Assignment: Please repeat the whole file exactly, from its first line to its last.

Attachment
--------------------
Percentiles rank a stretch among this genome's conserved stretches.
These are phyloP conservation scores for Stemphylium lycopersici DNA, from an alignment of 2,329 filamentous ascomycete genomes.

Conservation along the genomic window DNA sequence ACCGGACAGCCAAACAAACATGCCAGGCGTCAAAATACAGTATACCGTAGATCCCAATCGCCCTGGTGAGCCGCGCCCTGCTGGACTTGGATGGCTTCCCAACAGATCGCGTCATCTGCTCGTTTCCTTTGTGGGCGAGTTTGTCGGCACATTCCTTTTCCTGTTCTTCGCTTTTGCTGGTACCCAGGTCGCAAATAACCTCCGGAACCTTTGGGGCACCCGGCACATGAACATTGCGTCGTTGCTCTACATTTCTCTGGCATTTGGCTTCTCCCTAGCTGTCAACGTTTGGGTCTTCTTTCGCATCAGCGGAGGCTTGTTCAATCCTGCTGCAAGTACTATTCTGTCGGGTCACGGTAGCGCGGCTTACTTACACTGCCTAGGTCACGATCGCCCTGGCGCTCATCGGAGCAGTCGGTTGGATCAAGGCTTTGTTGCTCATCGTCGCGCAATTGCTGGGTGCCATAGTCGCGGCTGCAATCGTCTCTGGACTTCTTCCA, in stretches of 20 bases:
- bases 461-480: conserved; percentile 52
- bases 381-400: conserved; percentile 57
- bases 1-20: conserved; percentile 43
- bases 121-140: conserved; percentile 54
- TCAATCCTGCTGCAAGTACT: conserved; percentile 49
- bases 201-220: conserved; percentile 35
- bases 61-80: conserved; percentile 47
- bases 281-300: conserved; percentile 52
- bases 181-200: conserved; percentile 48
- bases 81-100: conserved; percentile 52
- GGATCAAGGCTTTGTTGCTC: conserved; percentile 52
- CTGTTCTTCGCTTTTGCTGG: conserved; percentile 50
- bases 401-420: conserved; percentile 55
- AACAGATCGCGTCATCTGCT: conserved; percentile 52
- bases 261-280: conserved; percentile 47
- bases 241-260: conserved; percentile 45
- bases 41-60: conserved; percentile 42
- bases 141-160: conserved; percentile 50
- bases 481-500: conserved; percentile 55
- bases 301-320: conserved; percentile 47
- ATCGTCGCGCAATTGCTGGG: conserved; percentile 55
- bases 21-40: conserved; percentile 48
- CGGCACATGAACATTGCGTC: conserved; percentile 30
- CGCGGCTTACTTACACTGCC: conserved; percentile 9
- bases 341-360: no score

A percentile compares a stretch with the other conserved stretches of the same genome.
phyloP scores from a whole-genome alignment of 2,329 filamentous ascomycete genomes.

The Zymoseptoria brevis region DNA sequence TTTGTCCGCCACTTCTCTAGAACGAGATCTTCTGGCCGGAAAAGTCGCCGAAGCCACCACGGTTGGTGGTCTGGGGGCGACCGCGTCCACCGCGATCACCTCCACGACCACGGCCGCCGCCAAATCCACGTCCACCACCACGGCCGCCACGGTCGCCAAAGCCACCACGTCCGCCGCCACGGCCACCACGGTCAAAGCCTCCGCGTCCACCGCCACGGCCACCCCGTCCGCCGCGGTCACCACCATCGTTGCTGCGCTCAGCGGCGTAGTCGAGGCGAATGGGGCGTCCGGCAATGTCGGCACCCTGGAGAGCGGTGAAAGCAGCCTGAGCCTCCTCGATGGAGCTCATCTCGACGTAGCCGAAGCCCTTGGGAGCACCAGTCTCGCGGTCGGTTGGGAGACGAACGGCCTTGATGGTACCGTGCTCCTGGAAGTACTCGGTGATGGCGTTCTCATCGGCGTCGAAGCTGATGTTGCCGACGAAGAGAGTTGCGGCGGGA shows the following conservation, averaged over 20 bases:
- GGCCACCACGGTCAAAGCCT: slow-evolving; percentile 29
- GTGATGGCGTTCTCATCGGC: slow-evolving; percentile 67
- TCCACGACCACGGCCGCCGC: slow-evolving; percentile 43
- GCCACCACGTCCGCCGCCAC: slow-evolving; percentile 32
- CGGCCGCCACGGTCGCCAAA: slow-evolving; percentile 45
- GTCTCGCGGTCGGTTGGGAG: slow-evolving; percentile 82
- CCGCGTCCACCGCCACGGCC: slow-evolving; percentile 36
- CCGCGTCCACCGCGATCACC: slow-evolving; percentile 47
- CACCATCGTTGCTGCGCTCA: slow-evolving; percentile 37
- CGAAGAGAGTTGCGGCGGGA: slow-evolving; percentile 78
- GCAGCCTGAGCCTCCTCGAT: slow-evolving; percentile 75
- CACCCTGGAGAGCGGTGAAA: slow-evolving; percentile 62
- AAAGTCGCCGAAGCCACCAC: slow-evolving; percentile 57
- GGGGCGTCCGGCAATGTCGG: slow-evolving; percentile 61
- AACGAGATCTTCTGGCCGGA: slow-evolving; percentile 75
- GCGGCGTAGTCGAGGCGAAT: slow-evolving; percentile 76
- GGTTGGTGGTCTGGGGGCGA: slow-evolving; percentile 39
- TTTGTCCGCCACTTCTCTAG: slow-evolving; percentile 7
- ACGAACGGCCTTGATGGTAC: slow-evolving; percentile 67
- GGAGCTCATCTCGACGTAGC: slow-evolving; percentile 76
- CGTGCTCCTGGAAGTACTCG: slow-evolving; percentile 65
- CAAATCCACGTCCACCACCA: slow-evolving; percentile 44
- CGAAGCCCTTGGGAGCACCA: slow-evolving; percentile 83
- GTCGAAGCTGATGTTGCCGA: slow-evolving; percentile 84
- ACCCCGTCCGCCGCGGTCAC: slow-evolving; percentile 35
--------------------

Percentiles rank a stretch among this genome's conserved stretches.
These are phyloP conservation scores for Stemphylium lycopersici DNA, from an alignment of 2,329 filamentous ascomycete genomes.

Conservation along the genomic window DNA sequence ACCGGACAGCCAAACAAACATGCCAGGCGTCAAAATACAGTATACCGTAGATCCCAATCGCCCTGGTGAGCCGCGCCCTGCTGGACTTGGATGGCTTCCCAACAGATCGCGTCATCTGCTCGTTTCCTTTGTGGGCGAGTTTGTCGGCACATTCCTTTTCCTGTTCTTCGCTTTTGCTGGTACCCAGGTCGCAAATAACCTCCGGAACCTTTGGGGCACCCGGCACATGAACATTGCGTCGTTGCTCTACATTTCTCTGGCATTTGGCTTCTCCCTAGCTGTCAACGTTTGGGTCTTCTTTCGCATCAGCGGAGGCTTGTTCAATCCTGCTGCAAGTACTATTCTGTCGGGTCACGGTAGCGCGGCTTACTTACACTGCCTAGGTCACGATCGCCCTGGCGCTCATCGGAGCAGTCGGTTGGATCAAGGCTTTGTTGCTCATCGTCGCGCAATTGCTGGGTGCCATAGTCGCGGCTGCAATCGTCTCTGGACTTCTTCCA, in stretches of 20 bases:
- bases 461-480: conserved; percentile 52
- bases 381-400: conserved; percentile 57
- bases 1-20: conserved; percentile 43
- bases 121-140: conserved; percentile 54
- TCAATCCTGCTGCAAGTACT: conserved; percentile 49
- bases 201-220: conserved; percentile 35
- bases 61-80: conserved; percentile 47
- bases 281-300: conserved; percentile 52
- bases 181-200: conserved; percentile 48
- bases 81-100: conserved; percentile 52
- GGATCAAGGCTTTGTTGCTC: conserved; percentile 52
- CTGTTCTTCGCTTTTGCTGG: conserved; percentile 50
- bases 401-420: conserved; percentile 55
- AACAGATCGCGTCATCTGCT: conserved; percentile 52
- bases 261-280: conserved; percentile 47
- bases 241-260: conserved; percentile 45
- bases 41-60: conserved; percentile 42
- bases 141-160: conserved; percentile 50
- bases 481-500: conserved; percentile 55
- bases 301-320: conserved; percentile 47
- ATCGTCGCGCAATTGCTGGG: conserved; percentile 55
- bases 21-40: conserved; percentile 48
- CGGCACATGAACATTGCGTC: conserved; percentile 30
- CGCGGCTTACTTACACTGCC: conserved; percentile 9
- bases 341-360: no score

A percentile compares a stretch with the other conserved stretches of the same genome.
phyloP scores from a whole-genome alignment of 2,329 filamentous ascomycete genomes.

The Zymoseptoria brevis region DNA sequence TTTGTCCGCCACTTCTCTAGAACGAGATCTTCTGGCCGGAAAAGTCGCCGAAGCCACCACGGTTGGTGGTCTGGGGGCGACCGCGTCCACCGCGATCACCTCCACGACCACGGCCGCCGCCAAATCCACGTCCACCACCACGGCCGCCACGGTCGCCAAAGCCACCACGTCCGCCGCCACGGCCACCACGGTCAAAGCCTCCGCGTCCACCGCCACGGCCACCCCGTCCGCCGCGGTCACCACCATCGTTGCTGCGCTCAGCGGCGTAGTCGAGGCGAATGGGGCGTCCGGCAATGTCGGCACCCTGGAGAGCGGTGAAAGCAGCCTGAGCCTCCTCGATGGAGCTCATCTCGACGTAGCCGAAGCCCTTGGGAGCACCAGTCTCGCGGTCGGTTGGGAGACGAACGGCCTTGATGGTACCGTGCTCCTGGAAGTACTCGGTGATGGCGTTCTCATCGGCGTCGAAGCTGATGTTGCCGACGAAGAGAGTTGCGGCGGGA shows the following conservation, averaged over 20 bases:
- GGCCACCACGGTCAAAGCCT: slow-evolving; percentile 29
- GTGATGGCGTTCTCATCGGC: slow-evolving; percentile 67
- TCCACGACCACGGCCGCCGC: slow-evolving; percentile 43
- GCCACCACGTCCGCCGCCAC: slow-evolving; percentile 32
- CGGCCGCCACGGTCGCCAAA: slow-evolving; percentile 45
- GTCTCGCGGTCGGTTGGGAG: slow-evolving; percentile 82
- CCGCGTCCACCGCCACGGCC: slow-evolving; percentile 36
- CCGCGTCCACCGCGATCACC: slow-evolving; percentile 47
- CACCATCGTTGCTGCGCTCA: slow-evolving; percentile 37
- CGAAGAGAGTTGCGGCGGGA: slow-evolving; percentile 78
- GCAGCCTGAGCCTCCTCGAT: slow-evolving; percentile 75
- CACCCTGGAGAGCGGTGAAA: slow-evolving; percentile 62
- AAAGTCGCCGAAGCCACCAC: slow-evolving; percentile 57
- GGGGCGTCCGGCAATGTCGG: slow-evolving; percentile 61
- AACGAGATCTTCTGGCCGGA: slow-evolving; percentile 75
- GCGGCGTAGTCGAGGCGAAT: slow-evolving; percentile 76
- GGTTGGTGGTCTGGGGGCGA: slow-evolving; percentile 39
- TTTGTCCGCCACTTCTCTAG: slow-evolving; percentile 7
- ACGAACGGCCTTGATGGTAC: slow-evolving; percentile 67
- GGAGCTCATCTCGACGTAGC: slow-evolving; percentile 76
- CGTGCTCCTGGAAGTACTCG: slow-evolving; percentile 65
- CAAATCCACGTCCACCACCA: slow-evolving; percentile 44
- CGAAGCCCTTGGGAGCACCA: slow-evolving; percentile 83
- GTCGAAGCTGATGTTGCCGA: slow-evolving; percentile 84
- ACCCCGTCCGCCGCGGTCAC: slow-evolving; percentile 35